Local ABC, CBS, FOX, & NBC Owners Demand The FCC Reclassify YouTube TV, Fubo, DIRECTV STREAM, & More As Cable TV Companies





Earlier this year, Local TV station owners formed a new Coalition for Local News to push the FCC to force cord cutting services to be treated like cable TV companies. If the FCC agrees to change the rules, it would force YouTube TV, Hulu, Fubo, and more to strike deals directly with the owners of local TV station owners instead of the big networks.

Now, the Coalition, made up of 600 local TV stations owned by groups like Nexstar, last week put out a new statement to demand change to how the FCC regulates live TV streaming services.

“The principal regulations that govern the relationship between local news stations and the providers that distribute TV to American households were codified in the early 1990s. Back then, few Americans had email addresses, let alone 24/7 access to the internet like we do today.” The coalition said in a statement sent to Cord Cutters News. “Modernization does not mean subjecting new market entrants to old rules. Reclassifying live streamers (vMVPDs) as “multichannel video programming distributors” (MVPDs) for the purpose of the FCC’s retransmission consent rules would simply require streamers to negotiate with local broadcasters for the distribution of their content in good faith, in line with the well-understood bargaining rules set before streaming existed.”

If local TV stations win, it would dramatically change how the FCC regulates live TV streaming services. It would also force them to negotiate directly with the owners of local TV stations like Nexstar. If that change happens, Fubo, Hulu, and others wouldn’t be able to strike deals directly with Paramount for all CBS stations, for example. Instead, they will need to go to each individual owner of each local TV station. This is what cable TV companies have to do, and it is what live TV streaming services may have to do soon.

If local stations get their way it could also mean you will pay more for services like YouTube TV, Fubo, Hulu + Live TV, and more. If the owners of ABC, CBS, FOX, and NBC local stations succeed, live TV streaming services would need to pay a $1.23 fee per subscriber every year for the FCC regulatory fee imposed on cable TV companies, according to Ted Hearn, a policy expert who had worked for ACA Connects, who posted the stat on X (formerly Twitter). Based on a Leichtman Research Group study that found 13.4 million subscribers to live TV streaming services, the fees would add up to $16.4 million.

Back when live TV streaming was new, they needed to go to each local TV station and strike a deal to stream their local ABC, CBS, FOX, and NBC. This was slow and meant many locals would be missing live TV services. When cord cutting was new, locals agreed with the parent companies behind ABC, CBS, FOX, and NBC to let them negotiate on their behalf to make one deal that covered all locals.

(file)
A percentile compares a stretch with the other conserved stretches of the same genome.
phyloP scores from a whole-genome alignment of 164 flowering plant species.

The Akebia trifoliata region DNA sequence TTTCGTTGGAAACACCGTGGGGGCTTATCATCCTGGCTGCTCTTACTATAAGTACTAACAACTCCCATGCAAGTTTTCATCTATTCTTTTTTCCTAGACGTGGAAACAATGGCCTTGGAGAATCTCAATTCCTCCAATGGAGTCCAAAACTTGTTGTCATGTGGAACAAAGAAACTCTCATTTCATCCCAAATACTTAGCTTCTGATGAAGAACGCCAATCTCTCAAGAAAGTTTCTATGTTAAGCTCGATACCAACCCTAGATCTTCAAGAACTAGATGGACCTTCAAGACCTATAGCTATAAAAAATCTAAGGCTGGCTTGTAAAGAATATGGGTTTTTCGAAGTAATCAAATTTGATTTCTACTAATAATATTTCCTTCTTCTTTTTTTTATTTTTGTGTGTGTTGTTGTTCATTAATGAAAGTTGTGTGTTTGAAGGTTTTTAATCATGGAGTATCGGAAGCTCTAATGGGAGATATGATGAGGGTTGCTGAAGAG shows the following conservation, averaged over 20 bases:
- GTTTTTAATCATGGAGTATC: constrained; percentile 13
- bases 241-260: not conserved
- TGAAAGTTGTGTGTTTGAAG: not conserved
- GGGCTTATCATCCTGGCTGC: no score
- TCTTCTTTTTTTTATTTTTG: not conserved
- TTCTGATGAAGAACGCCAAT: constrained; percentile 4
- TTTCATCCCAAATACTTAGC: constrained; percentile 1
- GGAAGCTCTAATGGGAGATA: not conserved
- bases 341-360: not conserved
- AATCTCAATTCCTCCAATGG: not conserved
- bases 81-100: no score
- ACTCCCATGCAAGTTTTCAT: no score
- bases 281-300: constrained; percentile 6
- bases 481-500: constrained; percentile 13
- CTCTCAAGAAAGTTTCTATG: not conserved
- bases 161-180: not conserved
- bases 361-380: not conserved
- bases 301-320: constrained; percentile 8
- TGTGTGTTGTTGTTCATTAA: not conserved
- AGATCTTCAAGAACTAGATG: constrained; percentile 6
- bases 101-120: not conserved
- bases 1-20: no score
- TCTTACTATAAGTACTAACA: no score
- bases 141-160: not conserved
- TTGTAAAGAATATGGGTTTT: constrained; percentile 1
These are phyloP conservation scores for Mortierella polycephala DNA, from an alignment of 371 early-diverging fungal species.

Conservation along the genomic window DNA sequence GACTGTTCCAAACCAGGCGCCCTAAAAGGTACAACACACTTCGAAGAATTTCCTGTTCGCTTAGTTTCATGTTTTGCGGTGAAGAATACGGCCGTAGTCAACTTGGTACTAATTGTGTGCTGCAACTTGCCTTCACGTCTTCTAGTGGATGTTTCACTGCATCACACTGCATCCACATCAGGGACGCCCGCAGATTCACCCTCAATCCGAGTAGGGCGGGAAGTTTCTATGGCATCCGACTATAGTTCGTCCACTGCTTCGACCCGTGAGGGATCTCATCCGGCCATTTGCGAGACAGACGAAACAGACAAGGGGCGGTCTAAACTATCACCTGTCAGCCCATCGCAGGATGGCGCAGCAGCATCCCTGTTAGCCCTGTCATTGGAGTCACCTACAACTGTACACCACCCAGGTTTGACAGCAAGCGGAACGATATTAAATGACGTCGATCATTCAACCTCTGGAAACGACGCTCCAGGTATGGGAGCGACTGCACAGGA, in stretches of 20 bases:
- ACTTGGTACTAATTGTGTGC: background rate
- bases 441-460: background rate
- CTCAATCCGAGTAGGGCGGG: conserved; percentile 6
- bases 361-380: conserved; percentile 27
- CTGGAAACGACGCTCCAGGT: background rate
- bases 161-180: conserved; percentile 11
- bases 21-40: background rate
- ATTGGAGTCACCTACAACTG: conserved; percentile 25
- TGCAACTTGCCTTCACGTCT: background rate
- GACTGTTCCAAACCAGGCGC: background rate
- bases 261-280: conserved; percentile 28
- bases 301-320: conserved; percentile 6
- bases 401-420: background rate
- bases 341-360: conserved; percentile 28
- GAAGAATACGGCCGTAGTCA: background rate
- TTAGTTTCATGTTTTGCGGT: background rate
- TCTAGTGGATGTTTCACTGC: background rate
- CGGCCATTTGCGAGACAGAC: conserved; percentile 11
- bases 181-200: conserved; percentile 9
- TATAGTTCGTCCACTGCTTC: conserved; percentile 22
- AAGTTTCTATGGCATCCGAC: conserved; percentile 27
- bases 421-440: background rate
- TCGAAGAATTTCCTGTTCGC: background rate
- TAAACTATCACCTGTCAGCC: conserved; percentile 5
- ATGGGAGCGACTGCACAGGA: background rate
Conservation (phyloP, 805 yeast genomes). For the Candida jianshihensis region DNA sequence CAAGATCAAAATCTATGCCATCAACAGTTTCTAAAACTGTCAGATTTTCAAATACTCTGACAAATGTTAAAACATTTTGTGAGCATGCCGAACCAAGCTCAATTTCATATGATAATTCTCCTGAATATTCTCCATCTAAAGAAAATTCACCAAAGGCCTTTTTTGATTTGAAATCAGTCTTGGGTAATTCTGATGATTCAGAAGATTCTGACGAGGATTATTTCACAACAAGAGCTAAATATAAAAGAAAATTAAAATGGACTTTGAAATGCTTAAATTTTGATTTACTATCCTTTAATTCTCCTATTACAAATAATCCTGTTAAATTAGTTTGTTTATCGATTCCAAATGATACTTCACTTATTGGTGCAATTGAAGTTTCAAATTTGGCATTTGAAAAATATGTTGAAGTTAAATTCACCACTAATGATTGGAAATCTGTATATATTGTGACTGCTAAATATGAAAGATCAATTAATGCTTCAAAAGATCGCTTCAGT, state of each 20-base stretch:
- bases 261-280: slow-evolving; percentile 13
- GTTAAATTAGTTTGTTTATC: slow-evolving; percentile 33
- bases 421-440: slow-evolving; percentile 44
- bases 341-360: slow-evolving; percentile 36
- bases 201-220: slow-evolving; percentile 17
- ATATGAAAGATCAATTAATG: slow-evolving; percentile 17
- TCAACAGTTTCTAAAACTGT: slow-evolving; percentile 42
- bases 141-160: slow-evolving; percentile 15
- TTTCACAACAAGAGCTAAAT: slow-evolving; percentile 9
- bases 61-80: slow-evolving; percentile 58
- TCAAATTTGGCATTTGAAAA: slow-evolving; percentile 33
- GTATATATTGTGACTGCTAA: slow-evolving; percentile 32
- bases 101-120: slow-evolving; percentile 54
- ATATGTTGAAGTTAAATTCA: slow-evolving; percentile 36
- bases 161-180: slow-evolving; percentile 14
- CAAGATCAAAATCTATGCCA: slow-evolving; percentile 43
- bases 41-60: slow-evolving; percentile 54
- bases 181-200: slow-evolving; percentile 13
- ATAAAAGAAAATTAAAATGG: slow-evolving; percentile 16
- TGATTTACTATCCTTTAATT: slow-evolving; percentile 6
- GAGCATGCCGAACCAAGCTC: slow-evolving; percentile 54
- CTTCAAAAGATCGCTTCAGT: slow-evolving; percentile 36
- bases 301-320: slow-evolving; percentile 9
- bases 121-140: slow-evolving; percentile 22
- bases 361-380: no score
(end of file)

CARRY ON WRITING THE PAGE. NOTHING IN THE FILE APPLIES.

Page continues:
Now Nexstar Media Group, Sinclair, E.W. Scripps, and Gray Television have announced that they want to cut out the big networks and negotiate directly to bring their locals to streaming services. They hope to get better deals than what the parent companies have agreed to. They argue that the current situation is unfair to local station owners.

“So yes, viewers may see some local stations on streaming services. But these stations are being carried on the basis of unfair agreements, which cut local broadcasters out of the negotiating process and leave stations with less resources to produce local news.” The Coalition For Local News said.

To fight back, major media companies and streaming services like Fubo have created their own coalition to lobby the FCC not to change the rules.

This new coalition of streaming services said cord cutters already have easy access to local news and that there is no need to force odl cable TV rules on streaming services. In a statement sent to Cord Cutters News, the group said: “It has taken mere months for streaming services to offer news in every US market, while it took decades for traditional providers to do the same under the old rules and regulations broadcasters now want to apply to streaming services.”

So what does this mean for cord cutters?

Local channels have argued the deals they got with live TV streaming services were too low. A change would mean a new round of negotiations for all of the local channels, which could lead to blackouts if agreements aren’t made. It could also result in higher costs for streaming services.

If the FCC changes the rules, this puts services like Hulu, YouTube TV, FuboTV, and more in a tough spot. First, they would have agree to the demands of locals for more money and raise their prices or drop those channels. Something is likely to result in blackouts like what we are seeing with DIRECTV right now.

For now, it looks like local station owners are ready for a long fight to get what they believe will be a better deal for them.

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